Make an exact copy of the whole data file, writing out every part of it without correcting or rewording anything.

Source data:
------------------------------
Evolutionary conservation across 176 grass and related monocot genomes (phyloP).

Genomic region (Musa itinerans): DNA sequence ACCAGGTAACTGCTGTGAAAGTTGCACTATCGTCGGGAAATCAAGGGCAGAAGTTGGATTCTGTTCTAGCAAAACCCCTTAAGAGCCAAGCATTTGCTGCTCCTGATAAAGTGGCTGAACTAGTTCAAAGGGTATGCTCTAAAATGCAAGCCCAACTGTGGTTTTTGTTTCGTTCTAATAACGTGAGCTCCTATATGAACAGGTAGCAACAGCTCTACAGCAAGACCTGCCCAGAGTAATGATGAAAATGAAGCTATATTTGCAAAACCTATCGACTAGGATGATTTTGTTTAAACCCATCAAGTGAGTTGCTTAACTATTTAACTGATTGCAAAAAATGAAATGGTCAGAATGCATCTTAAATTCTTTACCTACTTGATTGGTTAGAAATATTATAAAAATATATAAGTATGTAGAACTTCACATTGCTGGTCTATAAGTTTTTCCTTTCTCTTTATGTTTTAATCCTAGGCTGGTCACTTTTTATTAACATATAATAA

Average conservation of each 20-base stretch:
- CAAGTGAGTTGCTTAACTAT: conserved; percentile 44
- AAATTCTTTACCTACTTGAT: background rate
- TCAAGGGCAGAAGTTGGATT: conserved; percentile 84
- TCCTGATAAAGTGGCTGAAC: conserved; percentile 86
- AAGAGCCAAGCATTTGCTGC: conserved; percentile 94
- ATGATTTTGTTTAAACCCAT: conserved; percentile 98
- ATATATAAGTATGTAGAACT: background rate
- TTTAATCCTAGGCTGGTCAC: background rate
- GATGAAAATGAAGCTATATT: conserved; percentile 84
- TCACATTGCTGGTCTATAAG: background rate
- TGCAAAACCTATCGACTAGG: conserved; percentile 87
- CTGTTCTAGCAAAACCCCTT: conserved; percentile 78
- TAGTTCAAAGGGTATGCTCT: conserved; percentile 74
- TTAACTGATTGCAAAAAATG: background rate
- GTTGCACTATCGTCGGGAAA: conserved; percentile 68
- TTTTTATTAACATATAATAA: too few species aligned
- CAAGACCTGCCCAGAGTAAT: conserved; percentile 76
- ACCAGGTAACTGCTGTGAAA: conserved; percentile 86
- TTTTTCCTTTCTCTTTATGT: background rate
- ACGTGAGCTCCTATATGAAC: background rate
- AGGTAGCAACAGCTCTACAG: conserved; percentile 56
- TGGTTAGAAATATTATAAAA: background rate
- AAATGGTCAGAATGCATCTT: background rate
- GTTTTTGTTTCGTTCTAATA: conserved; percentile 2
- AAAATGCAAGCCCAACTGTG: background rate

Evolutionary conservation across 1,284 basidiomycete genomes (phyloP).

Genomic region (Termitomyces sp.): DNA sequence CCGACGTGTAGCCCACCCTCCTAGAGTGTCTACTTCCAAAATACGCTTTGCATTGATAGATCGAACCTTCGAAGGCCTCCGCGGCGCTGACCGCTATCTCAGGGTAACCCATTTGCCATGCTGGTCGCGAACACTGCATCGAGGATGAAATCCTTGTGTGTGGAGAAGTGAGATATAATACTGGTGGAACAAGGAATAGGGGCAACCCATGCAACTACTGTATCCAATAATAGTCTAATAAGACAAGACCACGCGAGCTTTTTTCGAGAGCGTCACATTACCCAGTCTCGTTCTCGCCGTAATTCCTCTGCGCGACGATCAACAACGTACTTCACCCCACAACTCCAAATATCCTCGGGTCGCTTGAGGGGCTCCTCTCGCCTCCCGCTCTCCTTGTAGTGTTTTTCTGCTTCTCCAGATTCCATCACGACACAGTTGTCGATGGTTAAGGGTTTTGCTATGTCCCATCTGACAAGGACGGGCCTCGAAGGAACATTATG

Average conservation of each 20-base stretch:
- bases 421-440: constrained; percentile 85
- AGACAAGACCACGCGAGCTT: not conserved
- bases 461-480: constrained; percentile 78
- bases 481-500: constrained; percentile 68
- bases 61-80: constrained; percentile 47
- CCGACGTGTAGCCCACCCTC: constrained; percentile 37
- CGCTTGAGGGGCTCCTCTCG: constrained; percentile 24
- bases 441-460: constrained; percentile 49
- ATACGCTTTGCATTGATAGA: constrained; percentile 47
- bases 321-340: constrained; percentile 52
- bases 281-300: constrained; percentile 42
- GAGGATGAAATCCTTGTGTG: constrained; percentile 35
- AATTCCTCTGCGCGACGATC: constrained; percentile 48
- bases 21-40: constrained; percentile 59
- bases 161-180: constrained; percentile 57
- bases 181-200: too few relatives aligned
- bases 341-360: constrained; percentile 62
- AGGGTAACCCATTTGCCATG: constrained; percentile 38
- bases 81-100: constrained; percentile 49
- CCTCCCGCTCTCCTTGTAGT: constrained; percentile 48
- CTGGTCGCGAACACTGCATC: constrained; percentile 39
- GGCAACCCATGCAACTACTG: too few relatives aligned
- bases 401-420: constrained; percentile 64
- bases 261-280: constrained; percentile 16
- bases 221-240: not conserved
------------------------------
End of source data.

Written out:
Evolutionary conservation across 176 grass and related monocot genomes (phyloP).

Genomic region (Musa itinerans): DNA sequence ACCAGGTAACTGCTGTGAAAGTTGCACTATCGTCGGGAAATCAAGGGCAGAAGTTGGATTCTGTTCTAGCAAAACCCCTTAAGAGCCAAGCATTTGCTGCTCCTGATAAAGTGGCTGAACTAGTTCAAAGGGTATGCTCTAAAATGCAAGCCCAACTGTGGTTTTTGTTTCGTTCTAATAACGTGAGCTCCTATATGAACAGGTAGCAACAGCTCTACAGCAAGACCTGCCCAGAGTAATGATGAAAATGAAGCTATATTTGCAAAACCTATCGACTAGGATGATTTTGTTTAAACCCATCAAGTGAGTTGCTTAACTATTTAACTGATTGCAAAAAATGAAATGGTCAGAATGCATCTTAAATTCTTTACCTACTTGATTGGTTAGAAATATTATAAAAATATATAAGTATGTAGAACTTCACATTGCTGGTCTATAAGTTTTTCCTTTCTCTTTATGTTTTAATCCTAGGCTGGTCACTTTTTATTAACATATAATAA

Average conservation of each 20-base stretch:
- CAAGTGAGTTGCTTAACTAT: conserved; percentile 44
- AAATTCTTTACCTACTTGAT: background rate
- TCAAGGGCAGAAGTTGGATT: conserved; percentile 84
- TCCTGATAAAGTGGCTGAAC: conserved; percentile 86
- AAGAGCCAAGCATTTGCTGC: conserved; percentile 94
- ATGATTTTGTTTAAACCCAT: conserved; percentile 98
- ATATATAAGTATGTAGAACT: background rate
- TTTAATCCTAGGCTGGTCAC: background rate
- GATGAAAATGAAGCTATATT: conserved; percentile 84
- TCACATTGCTGGTCTATAAG: background rate
- TGCAAAACCTATCGACTAGG: conserved; percentile 87
- CTGTTCTAGCAAAACCCCTT: conserved; percentile 78
- TAGTTCAAAGGGTATGCTCT: conserved; percentile 74
- TTAACTGATTGCAAAAAATG: background rate
- GTTGCACTATCGTCGGGAAA: conserved; percentile 68
- TTTTTATTAACATATAATAA: too few species aligned
- CAAGACCTGCCCAGAGTAAT: conserved; percentile 76
- ACCAGGTAACTGCTGTGAAA: conserved; percentile 86
- TTTTTCCTTTCTCTTTATGT: background rate
- ACGTGAGCTCCTATATGAAC: background rate
- AGGTAGCAACAGCTCTACAG: conserved; percentile 56
- TGGTTAGAAATATTATAAAA: background rate
- AAATGGTCAGAATGCATCTT: background rate
- GTTTTTGTTTCGTTCTAATA: conserved; percentile 2
- AAAATGCAAGCCCAACTGTG: background rate

Evolutionary conservation across 1,284 basidiomycete genomes (phyloP).

Genomic region (Termitomyces sp.): DNA sequence CCGACGTGTAGCCCACCCTCCTAGAGTGTCTACTTCCAAAATACGCTTTGCATTGATAGATCGAACCTTCGAAGGCCTCCGCGGCGCTGACCGCTATCTCAGGGTAACCCATTTGCCATGCTGGTCGCGAACACTGCATCGAGGATGAAATCCTTGTGTGTGGAGAAGTGAGATATAATACTGGTGGAACAAGGAATAGGGGCAACCCATGCAACTACTGTATCCAATAATAGTCTAATAAGACAAGACCACGCGAGCTTTTTTCGAGAGCGTCACATTACCCAGTCTCGTTCTCGCCGTAATTCCTCTGCGCGACGATCAACAACGTACTTCACCCCACAACTCCAAATATCCTCGGGTCGCTTGAGGGGCTCCTCTCGCCTCCCGCTCTCCTTGTAGTGTTTTTCTGCTTCTCCAGATTCCATCACGACACAGTTGTCGATGGTTAAGGGTTTTGCTATGTCCCATCTGACAAGGACGGGCCTCGAAGGAACATTATG

Average conservation of each 20-base stretch:
- bases 421-440: constrained; percentile 85
- AGACAAGACCACGCGAGCTT: not conserved
- bases 461-480: constrained; percentile 78
- bases 481-500: constrained; percentile 68
- bases 61-80: constrained; percentile 47
- CCGACGTGTAGCCCACCCTC: constrained; percentile 37
- CGCTTGAGGGGCTCCTCTCG: constrained; percentile 24
- bases 441-460: constrained; percentile 49
- ATACGCTTTGCATTGATAGA: constrained; percentile 47
- bases 321-340: constrained; percentile 52
- bases 281-300: constrained; percentile 42
- GAGGATGAAATCCTTGTGTG: constrained; percentile 35
- AATTCCTCTGCGCGACGATC: constrained; percentile 48
- bases 21-40: constrained; percentile 59
- bases 161-180: constrained; percentile 57
- bases 181-200: too few relatives aligned
- bases 341-360: constrained; percentile 62
- AGGGTAACCCATTTGCCATG: constrained; percentile 38
- bases 81-100: constrained; percentile 49
- CCTCCCGCTCTCCTTGTAGT: constrained; percentile 48
- CTGGTCGCGAACACTGCATC: constrained; percentile 39
- GGCAACCCATGCAACTACTG: too few relatives aligned
- bases 401-420: constrained; percentile 64
- bases 261-280: constrained; percentile 16
- bases 221-240: not conserved